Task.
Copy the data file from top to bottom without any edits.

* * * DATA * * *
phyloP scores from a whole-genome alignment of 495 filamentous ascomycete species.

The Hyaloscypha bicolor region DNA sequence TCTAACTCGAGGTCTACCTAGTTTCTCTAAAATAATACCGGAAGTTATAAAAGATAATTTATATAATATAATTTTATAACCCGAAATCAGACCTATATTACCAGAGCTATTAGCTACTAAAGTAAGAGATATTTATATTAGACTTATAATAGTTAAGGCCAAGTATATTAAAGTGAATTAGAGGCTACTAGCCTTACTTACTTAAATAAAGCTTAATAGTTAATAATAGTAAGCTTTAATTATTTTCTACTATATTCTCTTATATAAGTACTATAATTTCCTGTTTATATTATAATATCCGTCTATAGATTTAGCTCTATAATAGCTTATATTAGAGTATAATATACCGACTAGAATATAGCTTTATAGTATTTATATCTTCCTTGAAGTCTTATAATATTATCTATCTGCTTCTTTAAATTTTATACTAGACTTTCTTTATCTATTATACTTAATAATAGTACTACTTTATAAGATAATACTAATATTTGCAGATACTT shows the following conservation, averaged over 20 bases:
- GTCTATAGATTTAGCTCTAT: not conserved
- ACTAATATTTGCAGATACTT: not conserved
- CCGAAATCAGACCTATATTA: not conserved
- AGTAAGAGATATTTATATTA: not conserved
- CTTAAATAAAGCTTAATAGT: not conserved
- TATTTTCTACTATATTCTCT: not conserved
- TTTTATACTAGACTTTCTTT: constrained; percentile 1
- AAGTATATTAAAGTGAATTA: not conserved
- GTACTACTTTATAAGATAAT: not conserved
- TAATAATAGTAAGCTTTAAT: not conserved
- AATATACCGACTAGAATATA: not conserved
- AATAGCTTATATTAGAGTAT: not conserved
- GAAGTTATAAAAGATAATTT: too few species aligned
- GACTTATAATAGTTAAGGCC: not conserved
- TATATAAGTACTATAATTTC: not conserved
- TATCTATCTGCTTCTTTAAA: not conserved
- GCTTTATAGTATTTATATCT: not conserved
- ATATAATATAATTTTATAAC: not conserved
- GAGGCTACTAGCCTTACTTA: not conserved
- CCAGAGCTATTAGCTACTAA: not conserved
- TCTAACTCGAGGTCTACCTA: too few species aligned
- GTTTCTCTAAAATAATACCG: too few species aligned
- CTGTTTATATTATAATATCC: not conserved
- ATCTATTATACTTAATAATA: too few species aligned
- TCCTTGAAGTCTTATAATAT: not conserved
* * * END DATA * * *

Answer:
phyloP scores from a whole-genome alignment of 495 filamentous ascomycete species.

The Hyaloscypha bicolor region DNA sequence TCTAACTCGAGGTCTACCTAGTTTCTCTAAAATAATACCGGAAGTTATAAAAGATAATTTATATAATATAATTTTATAACCCGAAATCAGACCTATATTACCAGAGCTATTAGCTACTAAAGTAAGAGATATTTATATTAGACTTATAATAGTTAAGGCCAAGTATATTAAAGTGAATTAGAGGCTACTAGCCTTACTTACTTAAATAAAGCTTAATAGTTAATAATAGTAAGCTTTAATTATTTTCTACTATATTCTCTTATATAAGTACTATAATTTCCTGTTTATATTATAATATCCGTCTATAGATTTAGCTCTATAATAGCTTATATTAGAGTATAATATACCGACTAGAATATAGCTTTATAGTATTTATATCTTCCTTGAAGTCTTATAATATTATCTATCTGCTTCTTTAAATTTTATACTAGACTTTCTTTATCTATTATACTTAATAATAGTACTACTTTATAAGATAATACTAATATTTGCAGATACTT shows the following conservation, averaged over 20 bases:
- GTCTATAGATTTAGCTCTAT: not conserved
- ACTAATATTTGCAGATACTT: not conserved
- CCGAAATCAGACCTATATTA: not conserved
- AGTAAGAGATATTTATATTA: not conserved
- CTTAAATAAAGCTTAATAGT: not conserved
- TATTTTCTACTATATTCTCT: not conserved
- TTTTATACTAGACTTTCTTT: constrained; percentile 1
- AAGTATATTAAAGTGAATTA: not conserved
- GTACTACTTTATAAGATAAT: not conserved
- TAATAATAGTAAGCTTTAAT: not conserved
- AATATACCGACTAGAATATA: not conserved
- AATAGCTTATATTAGAGTAT: not conserved
- GAAGTTATAAAAGATAATTT: too few species aligned
- GACTTATAATAGTTAAGGCC: not conserved
- TATATAAGTACTATAATTTC: not conserved
- TATCTATCTGCTTCTTTAAA: not conserved
- GCTTTATAGTATTTATATCT: not conserved
- ATATAATATAATTTTATAAC: not conserved
- GAGGCTACTAGCCTTACTTA: not conserved
- CCAGAGCTATTAGCTACTAA: not conserved
- TCTAACTCGAGGTCTACCTA: too few species aligned
- GTTTCTCTAAAATAATACCG: too few species aligned
- CTGTTTATATTATAATATCC: not conserved
- ATCTATTATACTTAATAATA: too few species aligned
- TCCTTGAAGTCTTATAATAT: not conserved